Okie Dokie, it turns out that every time somebody builds a new super-powerful partical accellerator / atom smasher, like CERN's Large Hadron Collider near Geneva, some guy screams that The Sky Is Falling & The Planet is DOOMED!!! Flee for your lives!!!
This was the reply in 1999 when Brookhaven National Laboratory (in Long Island, New York USA, I think) cranked up a whomp-ass accellator.
Statement on Committee Review of Speculative "Disaster Scenarios" at Brookhaven Lab's RHIC
October 6, 1999
Brookhaven National Laboratory has posted on its Web site a report by expert physicists who recently reviewed speculative disaster scenarios at the Relativistic Heavy Ion Collider.
The report summarizes technical discussions that conclude there is no danger of a "disaster" at RHIC.
In July 1999, Brookhaven Lab Director John Marburger convened a committee of distinguished physicists to write a comprehensive report on the arguments that address the safety of each of the speculative disaster scenarios at RHIC. The scenarios are:
- Creation of a black hole that would "eat" ordinary matter.
- Initiation of a transition to a new, more stable universe.
- Formation of a "strangelet" that would convert ordinary matter to a new form.
"We conclude that there are no credible mechanisms for catastrophic scenarios at RHIC," said committee chair Robert Jaffe, Professor of Physics and Director, Center for Theoretical Physics at Massachusetts Institute of Technology. "Accordingly, we see no reason to delay RHIC operation."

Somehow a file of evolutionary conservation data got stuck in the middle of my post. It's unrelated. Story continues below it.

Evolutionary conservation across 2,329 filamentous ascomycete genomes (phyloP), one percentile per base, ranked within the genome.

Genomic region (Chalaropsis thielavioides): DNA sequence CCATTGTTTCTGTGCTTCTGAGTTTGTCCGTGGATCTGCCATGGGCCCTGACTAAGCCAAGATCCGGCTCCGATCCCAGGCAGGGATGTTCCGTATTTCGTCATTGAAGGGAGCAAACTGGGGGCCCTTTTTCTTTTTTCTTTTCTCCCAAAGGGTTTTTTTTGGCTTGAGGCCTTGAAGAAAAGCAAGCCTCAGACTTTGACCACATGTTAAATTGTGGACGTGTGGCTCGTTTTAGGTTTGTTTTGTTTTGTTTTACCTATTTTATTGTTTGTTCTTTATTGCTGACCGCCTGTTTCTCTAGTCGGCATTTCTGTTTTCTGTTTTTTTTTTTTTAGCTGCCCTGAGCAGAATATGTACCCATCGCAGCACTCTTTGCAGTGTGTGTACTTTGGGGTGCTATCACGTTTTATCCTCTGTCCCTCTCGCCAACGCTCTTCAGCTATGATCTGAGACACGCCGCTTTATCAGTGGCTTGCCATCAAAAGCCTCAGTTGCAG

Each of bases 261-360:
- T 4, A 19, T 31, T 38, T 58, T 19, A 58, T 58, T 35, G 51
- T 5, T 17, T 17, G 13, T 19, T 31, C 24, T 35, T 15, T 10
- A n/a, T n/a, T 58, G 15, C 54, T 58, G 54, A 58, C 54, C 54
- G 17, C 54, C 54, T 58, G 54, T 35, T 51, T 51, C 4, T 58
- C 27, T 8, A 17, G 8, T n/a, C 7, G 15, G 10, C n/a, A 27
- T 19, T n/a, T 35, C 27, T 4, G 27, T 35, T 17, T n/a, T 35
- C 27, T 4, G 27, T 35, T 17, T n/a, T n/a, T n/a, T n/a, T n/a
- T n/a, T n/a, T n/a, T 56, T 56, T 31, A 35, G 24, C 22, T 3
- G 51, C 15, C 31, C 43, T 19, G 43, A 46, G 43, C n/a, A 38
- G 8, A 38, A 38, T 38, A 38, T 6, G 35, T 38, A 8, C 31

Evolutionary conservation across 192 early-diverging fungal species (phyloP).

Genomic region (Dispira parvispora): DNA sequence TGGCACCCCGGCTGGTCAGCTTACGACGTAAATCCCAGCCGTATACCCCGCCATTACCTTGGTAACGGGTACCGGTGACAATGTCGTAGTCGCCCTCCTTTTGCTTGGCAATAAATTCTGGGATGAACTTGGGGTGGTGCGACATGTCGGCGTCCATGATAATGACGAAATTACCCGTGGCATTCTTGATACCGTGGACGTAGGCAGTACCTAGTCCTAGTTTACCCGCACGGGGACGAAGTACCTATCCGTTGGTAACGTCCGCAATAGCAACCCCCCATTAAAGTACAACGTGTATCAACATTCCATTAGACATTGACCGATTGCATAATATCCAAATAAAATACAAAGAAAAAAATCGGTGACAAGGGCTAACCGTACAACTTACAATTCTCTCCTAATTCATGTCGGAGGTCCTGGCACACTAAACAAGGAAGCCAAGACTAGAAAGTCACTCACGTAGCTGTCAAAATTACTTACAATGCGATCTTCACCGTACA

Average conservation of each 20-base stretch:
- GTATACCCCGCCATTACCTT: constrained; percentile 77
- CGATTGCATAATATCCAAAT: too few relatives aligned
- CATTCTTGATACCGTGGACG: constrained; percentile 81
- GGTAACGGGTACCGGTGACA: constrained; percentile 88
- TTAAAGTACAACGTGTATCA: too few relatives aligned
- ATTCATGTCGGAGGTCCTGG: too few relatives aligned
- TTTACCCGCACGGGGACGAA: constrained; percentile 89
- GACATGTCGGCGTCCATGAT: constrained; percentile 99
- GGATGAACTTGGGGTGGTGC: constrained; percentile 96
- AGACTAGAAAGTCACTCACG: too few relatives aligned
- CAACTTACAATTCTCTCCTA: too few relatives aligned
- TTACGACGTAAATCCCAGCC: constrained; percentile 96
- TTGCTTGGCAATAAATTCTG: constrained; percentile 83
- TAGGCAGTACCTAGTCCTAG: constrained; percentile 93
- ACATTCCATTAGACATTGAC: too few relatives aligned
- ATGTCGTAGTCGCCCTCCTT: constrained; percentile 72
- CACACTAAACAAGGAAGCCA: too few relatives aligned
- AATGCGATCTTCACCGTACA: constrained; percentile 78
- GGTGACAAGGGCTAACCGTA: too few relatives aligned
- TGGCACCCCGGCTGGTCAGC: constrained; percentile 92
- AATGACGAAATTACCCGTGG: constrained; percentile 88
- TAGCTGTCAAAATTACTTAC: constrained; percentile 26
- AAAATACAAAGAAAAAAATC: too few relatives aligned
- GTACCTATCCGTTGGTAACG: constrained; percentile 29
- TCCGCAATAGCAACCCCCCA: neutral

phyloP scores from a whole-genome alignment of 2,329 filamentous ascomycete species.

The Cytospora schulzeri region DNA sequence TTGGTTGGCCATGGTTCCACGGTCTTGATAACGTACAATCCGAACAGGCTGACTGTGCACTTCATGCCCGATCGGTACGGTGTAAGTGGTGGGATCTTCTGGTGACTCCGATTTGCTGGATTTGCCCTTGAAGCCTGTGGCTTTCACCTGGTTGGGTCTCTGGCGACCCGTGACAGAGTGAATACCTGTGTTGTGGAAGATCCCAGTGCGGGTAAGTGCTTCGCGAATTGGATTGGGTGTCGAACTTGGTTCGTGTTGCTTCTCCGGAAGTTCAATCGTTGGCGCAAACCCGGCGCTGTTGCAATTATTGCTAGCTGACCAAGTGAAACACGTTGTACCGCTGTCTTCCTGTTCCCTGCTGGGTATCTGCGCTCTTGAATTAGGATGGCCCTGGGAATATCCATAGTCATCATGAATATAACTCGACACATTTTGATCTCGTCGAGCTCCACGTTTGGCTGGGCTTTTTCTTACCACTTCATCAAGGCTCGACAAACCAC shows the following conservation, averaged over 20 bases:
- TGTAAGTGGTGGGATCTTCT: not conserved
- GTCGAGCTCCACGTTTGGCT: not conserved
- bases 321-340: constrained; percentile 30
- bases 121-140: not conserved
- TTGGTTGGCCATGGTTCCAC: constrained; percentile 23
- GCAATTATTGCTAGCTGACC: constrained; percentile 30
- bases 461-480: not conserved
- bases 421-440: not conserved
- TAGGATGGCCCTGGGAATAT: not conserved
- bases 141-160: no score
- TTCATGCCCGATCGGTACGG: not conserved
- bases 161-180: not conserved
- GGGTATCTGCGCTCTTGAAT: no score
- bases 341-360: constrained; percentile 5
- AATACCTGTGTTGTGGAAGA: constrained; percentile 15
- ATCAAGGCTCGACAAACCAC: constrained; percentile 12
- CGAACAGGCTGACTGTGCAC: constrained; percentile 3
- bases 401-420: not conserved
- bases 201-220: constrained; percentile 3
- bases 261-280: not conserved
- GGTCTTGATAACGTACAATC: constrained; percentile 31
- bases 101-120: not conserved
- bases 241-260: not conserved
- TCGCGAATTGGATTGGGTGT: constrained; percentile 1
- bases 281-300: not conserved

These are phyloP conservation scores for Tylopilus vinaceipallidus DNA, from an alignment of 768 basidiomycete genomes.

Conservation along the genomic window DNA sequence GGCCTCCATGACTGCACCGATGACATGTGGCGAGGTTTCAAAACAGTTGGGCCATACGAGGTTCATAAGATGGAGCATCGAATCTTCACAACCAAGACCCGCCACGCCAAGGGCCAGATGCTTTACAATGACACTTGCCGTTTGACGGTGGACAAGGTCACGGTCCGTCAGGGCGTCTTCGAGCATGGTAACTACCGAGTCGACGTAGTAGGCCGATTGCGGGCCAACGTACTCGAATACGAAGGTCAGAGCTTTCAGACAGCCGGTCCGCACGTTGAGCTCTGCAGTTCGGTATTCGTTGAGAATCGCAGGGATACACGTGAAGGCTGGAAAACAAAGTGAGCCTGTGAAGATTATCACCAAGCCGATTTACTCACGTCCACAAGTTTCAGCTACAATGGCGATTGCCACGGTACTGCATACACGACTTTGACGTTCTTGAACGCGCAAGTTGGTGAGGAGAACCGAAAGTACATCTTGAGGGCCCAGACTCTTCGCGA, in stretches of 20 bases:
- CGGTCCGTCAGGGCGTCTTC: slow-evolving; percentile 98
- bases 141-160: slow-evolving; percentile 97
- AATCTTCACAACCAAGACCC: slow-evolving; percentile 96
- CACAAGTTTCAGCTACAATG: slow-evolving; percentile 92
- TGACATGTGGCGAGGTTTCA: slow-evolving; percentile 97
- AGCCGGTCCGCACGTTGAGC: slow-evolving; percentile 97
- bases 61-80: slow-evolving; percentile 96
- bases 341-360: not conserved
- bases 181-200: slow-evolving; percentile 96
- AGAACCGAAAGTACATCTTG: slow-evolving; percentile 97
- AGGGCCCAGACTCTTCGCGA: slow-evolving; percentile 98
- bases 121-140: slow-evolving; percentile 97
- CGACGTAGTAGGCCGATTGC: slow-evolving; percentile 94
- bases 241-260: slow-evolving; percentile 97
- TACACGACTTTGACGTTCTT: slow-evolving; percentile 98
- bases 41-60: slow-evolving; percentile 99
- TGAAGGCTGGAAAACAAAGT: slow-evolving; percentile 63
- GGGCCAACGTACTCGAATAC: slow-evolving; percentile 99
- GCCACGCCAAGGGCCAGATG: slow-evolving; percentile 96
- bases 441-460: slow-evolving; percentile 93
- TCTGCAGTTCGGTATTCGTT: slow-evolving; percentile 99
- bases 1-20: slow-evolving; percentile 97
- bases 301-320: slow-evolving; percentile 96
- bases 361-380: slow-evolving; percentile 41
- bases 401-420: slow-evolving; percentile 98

Added Brookhaven Director Marburger, "Nature has been creating collisions of energies comparable to those at RHIC for billions of years, and there is no evidence of any kind of disaster related to those collisions. RHIC does not take us beyond the limits of natural phenomena. It brings a rare phenomenon into the view of our instruments so we can puzzle out its inner workings."
On October 4, Brookhaven Lab celebrated the commissioning of RHIC, the world's newest and biggest particle accelerator for nuclear physics research. All together, close to 1,000 scientists from 90 research institutions representing 19 countries will be working on RHIC experiments.
The committee report can be viewed at
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Mona S. Rowe
Media and Communications Office
Brookhaven National Laboratory